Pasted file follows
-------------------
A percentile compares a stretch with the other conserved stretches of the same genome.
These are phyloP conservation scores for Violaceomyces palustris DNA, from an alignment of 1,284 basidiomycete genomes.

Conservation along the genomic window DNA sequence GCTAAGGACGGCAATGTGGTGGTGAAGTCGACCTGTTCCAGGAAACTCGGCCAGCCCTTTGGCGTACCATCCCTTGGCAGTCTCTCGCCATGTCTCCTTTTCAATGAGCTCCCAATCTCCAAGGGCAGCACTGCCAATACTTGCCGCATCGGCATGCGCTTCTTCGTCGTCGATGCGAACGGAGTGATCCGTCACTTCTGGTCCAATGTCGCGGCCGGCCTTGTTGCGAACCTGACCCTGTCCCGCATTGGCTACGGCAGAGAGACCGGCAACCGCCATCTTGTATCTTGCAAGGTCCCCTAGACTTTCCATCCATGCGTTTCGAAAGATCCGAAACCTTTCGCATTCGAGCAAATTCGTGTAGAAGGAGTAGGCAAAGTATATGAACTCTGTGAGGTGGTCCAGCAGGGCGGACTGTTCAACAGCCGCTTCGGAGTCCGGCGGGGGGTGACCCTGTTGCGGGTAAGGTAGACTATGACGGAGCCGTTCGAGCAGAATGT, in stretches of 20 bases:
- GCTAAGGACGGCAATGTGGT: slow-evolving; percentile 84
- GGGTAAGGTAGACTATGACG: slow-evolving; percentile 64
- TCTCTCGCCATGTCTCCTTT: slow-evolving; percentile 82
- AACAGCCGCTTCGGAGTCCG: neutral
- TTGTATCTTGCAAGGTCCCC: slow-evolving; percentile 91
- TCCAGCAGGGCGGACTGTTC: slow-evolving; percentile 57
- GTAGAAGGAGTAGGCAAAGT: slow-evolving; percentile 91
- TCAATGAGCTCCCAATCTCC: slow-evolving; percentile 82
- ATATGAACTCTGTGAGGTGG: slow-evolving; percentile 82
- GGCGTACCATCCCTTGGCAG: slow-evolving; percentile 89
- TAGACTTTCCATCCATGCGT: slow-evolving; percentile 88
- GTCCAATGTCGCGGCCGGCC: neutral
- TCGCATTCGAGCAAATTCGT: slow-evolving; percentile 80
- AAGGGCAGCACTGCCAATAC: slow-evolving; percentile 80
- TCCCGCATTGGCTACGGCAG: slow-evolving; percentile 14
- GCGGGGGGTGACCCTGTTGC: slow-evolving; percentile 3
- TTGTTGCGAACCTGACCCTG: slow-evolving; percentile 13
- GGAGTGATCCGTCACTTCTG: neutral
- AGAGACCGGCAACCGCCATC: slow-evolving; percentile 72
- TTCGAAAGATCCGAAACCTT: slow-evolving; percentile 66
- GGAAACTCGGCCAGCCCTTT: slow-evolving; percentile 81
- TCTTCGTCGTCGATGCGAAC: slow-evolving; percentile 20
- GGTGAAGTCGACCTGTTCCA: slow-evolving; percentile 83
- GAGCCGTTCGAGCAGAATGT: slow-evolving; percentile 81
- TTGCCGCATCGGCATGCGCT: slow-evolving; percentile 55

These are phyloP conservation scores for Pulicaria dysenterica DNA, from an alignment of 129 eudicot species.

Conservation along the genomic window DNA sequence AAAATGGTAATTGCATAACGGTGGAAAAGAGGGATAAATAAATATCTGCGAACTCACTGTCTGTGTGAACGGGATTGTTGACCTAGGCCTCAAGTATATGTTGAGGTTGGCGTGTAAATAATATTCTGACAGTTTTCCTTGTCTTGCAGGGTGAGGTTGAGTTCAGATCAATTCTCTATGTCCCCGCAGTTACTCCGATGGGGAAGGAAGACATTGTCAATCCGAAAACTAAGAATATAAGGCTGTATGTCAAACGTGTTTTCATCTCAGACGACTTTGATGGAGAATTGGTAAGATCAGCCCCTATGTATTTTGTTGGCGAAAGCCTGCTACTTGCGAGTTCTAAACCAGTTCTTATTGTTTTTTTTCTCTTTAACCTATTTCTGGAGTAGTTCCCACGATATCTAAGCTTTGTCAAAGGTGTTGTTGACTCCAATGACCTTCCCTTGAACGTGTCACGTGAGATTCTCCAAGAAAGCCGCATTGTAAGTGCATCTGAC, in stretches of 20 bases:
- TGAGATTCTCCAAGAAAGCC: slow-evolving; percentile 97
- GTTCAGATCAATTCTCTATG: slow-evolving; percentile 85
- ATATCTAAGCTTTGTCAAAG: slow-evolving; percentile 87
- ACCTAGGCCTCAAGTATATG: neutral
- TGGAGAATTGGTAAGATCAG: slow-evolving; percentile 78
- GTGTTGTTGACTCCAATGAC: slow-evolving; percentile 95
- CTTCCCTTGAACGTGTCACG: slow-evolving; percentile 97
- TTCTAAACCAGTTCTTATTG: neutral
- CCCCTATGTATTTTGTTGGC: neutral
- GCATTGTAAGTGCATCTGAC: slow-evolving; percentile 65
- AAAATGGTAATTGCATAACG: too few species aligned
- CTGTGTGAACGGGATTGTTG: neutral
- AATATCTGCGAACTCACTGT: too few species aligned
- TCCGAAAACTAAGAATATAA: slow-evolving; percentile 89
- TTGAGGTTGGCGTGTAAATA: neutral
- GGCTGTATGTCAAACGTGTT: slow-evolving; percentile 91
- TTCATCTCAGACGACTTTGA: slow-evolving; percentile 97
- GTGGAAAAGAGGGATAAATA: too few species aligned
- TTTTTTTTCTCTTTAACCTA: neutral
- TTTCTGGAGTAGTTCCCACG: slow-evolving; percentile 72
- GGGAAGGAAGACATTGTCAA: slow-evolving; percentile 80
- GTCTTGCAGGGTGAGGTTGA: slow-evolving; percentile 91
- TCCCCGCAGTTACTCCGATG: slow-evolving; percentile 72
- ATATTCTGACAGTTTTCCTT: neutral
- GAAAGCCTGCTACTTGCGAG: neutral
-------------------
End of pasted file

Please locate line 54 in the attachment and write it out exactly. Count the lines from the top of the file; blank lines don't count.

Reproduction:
- ATATTCTGACAGTTTTCCTT: neutral